Manufacturing engineering graduate jobs
While there are some specific manufacturing engineering graduate schemes, a lot of employers prefer to recruit graduates from a number of different engineering disciplines, including manufacturing, onto one all-encompassing engineering graduate programme.
Equally, there are plenty of other jobs that are open to manufacturing engineering graduates, so don’t dismiss a programme without looking at which degree disciplines it accepts.
Some job titles to keep an eye out for include:
- production engineer
- automation engineer
- process engineer
- control and instrumentation engineer
- naval architect
All of the jobs listed below, for example, accept those with a manufacturing engineering degree.
Keep in mind that joining a big, well known employer is by no means your only option. There are tons of engineering small and medium-sized enterprises (SMEs) in the UK who need fresh talent. As they don’t usually have the capacity to recruit multiple graduates every year, these opportunities tend to crop up as and when a vacancy arises. There are plenty of advantages to joining a smaller employer so, if this sounds like a good choice for you, find out more by reading our article on how to find great graduate jobs in small engineering firms.
What industries can manufacturing engineers work in?
A manufacturing engineering degree is very versatile. We spoke to engineers from 15 industries and 10 of them said that manufacturing engineering graduates are sought in their field. These sectors are:
If an industry above interests you, click on it to be taken to an overview of the industry. Written by an experienced engineer in the area, these overviews include what trends and developments are happening in this industry, what working life is like for an engineer in this area and how to get into it as a graduate.
Becoming professionally registered
Would you like to work towards becoming professionally registered as a chartered or incorporated engineer? If so, look into which jobs will allow you to do so. A lot of the big engineering employers state in their advertised job descriptions that they will support you to achieve chartered or incorporated status. While some smaller employers may not specify, they will usually support their graduates to take this career step if they want to. This is something you could ask about in your interview if it hasn’t been mentioned previously.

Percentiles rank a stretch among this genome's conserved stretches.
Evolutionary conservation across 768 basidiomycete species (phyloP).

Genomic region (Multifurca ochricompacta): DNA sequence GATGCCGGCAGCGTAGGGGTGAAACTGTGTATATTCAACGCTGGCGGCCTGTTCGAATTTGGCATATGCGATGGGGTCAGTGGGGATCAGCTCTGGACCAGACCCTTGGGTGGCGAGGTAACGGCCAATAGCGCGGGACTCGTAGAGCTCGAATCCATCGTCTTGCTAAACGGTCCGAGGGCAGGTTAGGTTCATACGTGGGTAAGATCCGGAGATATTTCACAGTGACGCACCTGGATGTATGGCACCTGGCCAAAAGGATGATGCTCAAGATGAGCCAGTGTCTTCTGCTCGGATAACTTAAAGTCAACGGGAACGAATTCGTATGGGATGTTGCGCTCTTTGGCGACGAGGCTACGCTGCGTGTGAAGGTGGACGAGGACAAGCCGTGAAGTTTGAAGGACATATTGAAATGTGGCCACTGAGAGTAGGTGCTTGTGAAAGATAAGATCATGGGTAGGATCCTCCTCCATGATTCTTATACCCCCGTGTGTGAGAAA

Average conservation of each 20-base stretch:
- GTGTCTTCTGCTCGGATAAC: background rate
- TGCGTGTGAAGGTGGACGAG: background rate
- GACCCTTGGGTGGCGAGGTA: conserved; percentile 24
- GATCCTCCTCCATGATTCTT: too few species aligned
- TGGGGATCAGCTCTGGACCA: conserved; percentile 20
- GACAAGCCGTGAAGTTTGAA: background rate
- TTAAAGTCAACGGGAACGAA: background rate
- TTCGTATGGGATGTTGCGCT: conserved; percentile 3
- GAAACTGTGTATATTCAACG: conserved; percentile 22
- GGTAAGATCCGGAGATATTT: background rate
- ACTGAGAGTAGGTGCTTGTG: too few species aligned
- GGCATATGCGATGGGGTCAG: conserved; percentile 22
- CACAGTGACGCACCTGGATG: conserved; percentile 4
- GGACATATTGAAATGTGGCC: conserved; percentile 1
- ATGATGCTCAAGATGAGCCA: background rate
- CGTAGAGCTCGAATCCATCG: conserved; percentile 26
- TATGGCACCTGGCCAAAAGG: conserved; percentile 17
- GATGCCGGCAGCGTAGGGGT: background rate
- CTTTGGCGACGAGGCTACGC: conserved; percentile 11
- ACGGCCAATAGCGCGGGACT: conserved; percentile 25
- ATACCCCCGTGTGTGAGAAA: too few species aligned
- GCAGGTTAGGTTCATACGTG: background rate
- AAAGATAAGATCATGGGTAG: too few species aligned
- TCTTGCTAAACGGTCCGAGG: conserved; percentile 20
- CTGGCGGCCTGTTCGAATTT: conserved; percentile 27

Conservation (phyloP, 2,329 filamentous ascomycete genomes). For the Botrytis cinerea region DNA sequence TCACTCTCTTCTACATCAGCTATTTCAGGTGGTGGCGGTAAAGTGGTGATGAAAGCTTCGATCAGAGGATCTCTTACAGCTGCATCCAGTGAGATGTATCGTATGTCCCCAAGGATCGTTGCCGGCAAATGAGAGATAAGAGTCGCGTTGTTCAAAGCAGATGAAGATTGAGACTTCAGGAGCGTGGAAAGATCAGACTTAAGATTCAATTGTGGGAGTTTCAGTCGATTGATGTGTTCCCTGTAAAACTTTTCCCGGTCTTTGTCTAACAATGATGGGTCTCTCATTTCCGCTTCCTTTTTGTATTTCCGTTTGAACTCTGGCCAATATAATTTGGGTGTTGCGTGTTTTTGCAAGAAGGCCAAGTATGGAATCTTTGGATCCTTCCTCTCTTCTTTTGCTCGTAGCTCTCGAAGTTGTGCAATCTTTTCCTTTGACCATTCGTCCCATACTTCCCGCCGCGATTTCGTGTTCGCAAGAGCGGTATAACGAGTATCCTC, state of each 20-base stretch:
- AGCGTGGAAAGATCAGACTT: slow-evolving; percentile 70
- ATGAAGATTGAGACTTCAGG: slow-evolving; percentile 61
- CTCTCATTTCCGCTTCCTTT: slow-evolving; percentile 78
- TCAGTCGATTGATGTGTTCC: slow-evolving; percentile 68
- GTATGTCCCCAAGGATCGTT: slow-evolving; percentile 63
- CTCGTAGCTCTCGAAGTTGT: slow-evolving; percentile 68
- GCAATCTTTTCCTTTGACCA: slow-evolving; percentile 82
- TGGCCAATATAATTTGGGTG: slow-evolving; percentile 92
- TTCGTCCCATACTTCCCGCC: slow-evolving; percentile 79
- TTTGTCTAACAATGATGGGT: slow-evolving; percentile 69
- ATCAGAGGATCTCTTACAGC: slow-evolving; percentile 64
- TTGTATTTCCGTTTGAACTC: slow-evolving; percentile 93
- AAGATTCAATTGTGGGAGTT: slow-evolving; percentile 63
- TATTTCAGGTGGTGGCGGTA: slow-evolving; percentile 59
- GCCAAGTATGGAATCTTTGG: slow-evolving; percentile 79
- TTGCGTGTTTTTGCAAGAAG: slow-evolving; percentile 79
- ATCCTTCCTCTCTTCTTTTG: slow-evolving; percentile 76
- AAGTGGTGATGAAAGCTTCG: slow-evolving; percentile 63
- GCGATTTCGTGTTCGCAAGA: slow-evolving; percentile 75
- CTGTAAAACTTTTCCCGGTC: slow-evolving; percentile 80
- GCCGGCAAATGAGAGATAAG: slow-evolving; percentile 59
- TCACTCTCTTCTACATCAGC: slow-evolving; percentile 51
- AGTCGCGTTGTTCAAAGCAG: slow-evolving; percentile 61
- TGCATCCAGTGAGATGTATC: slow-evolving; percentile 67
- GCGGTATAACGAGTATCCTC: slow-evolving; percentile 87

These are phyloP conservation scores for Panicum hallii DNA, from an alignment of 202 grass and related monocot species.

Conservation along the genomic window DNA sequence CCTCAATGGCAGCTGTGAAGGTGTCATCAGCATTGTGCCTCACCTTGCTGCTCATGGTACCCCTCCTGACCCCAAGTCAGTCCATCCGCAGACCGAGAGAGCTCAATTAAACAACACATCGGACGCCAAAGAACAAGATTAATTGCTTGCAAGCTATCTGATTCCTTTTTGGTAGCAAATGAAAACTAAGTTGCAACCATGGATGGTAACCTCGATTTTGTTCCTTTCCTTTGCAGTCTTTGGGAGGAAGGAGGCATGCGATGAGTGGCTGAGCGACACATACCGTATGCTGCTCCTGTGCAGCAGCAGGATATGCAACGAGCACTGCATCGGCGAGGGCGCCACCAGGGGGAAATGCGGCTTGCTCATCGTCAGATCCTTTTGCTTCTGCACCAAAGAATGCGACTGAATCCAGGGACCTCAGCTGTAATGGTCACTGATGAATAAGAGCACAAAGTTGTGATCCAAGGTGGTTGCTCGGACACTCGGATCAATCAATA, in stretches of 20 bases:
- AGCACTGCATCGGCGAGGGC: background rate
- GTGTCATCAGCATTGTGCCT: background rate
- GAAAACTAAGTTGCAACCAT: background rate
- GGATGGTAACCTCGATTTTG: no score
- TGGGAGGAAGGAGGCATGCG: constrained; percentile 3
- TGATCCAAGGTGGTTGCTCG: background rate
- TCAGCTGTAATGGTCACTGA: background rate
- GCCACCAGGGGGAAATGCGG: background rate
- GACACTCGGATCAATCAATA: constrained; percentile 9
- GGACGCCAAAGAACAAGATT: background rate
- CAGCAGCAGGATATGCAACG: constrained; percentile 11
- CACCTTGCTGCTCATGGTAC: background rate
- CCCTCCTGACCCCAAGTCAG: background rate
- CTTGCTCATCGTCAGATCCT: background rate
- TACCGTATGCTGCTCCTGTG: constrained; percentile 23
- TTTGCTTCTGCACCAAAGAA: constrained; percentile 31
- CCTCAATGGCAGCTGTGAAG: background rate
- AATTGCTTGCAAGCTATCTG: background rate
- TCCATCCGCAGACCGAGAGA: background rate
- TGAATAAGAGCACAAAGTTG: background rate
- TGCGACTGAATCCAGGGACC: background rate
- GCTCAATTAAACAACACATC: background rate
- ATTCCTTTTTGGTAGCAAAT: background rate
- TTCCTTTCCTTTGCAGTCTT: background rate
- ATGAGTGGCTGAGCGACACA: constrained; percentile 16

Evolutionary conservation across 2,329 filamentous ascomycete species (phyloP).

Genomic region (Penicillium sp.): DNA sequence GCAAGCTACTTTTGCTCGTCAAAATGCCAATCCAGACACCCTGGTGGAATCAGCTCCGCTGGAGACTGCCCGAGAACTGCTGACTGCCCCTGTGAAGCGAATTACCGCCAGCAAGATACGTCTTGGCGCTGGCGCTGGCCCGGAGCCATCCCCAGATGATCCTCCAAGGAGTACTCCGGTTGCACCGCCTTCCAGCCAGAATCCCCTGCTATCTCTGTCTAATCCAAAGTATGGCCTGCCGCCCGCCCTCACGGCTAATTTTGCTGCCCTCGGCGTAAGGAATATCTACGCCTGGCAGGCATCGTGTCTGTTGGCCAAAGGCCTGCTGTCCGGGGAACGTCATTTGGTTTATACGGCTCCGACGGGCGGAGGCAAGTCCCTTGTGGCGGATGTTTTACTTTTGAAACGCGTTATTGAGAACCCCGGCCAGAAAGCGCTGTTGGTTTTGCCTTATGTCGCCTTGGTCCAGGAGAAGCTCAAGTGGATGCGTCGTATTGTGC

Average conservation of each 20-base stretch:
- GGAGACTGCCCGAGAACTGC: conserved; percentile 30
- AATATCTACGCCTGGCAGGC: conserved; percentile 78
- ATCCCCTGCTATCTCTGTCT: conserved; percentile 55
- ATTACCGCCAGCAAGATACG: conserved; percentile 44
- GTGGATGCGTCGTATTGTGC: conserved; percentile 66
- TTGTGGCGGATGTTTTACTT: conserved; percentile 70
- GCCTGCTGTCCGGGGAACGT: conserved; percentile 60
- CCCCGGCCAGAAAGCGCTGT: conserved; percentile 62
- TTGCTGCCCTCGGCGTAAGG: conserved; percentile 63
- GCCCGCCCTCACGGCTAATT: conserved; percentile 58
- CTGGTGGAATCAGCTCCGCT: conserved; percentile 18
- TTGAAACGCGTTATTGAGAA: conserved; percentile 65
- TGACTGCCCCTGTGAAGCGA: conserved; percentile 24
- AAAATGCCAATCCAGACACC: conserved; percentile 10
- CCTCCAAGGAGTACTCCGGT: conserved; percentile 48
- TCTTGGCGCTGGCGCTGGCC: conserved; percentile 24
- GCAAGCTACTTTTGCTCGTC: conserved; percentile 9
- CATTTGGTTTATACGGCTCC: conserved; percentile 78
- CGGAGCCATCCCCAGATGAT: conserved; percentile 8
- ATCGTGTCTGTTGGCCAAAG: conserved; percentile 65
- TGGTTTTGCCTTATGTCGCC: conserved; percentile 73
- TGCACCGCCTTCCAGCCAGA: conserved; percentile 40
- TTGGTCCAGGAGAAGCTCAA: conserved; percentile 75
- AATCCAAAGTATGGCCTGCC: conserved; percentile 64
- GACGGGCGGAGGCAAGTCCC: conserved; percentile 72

There are 35 professional bodies that are licensed to assess candidates for inclusion on the national register of professional engineers and technicians. The institution you join will be whichever one is closest to the discipline of engineering you work in. Your degree may well be accredited by one of these institutions and you can usually become a student member of an institution for free. As well as demonstrating your commitment to a career in engineering, student membership often gives you access to resources and events.
Manufacturing engineering salaries
If you join a large employer’s graduate scheme, your starting salary is likely to be in the range of £24,000 to £30,000.
The ISE 2017 Annual Survey reported that the median graduate starting salary with ISE-affiliated engineering and industrial companies was £27,250. Just bear in mind that ISE-affiliated organisations tend to be the bigger, well known employers. Some employers, particularly smaller engineering companies, may pay a bit less than this.
Head to our engineering salary round-up to find out more about typical graduate salaries as well as salary progression and average salaries for chartered and incorporated engineers.
What other careers can I get into with a manufacturing engineering degree?
It’s also very possible for you to pursue a career outside of engineering if you’d prefer. Several industries have told us that they look to hire engineers and appreciate their skills set, including: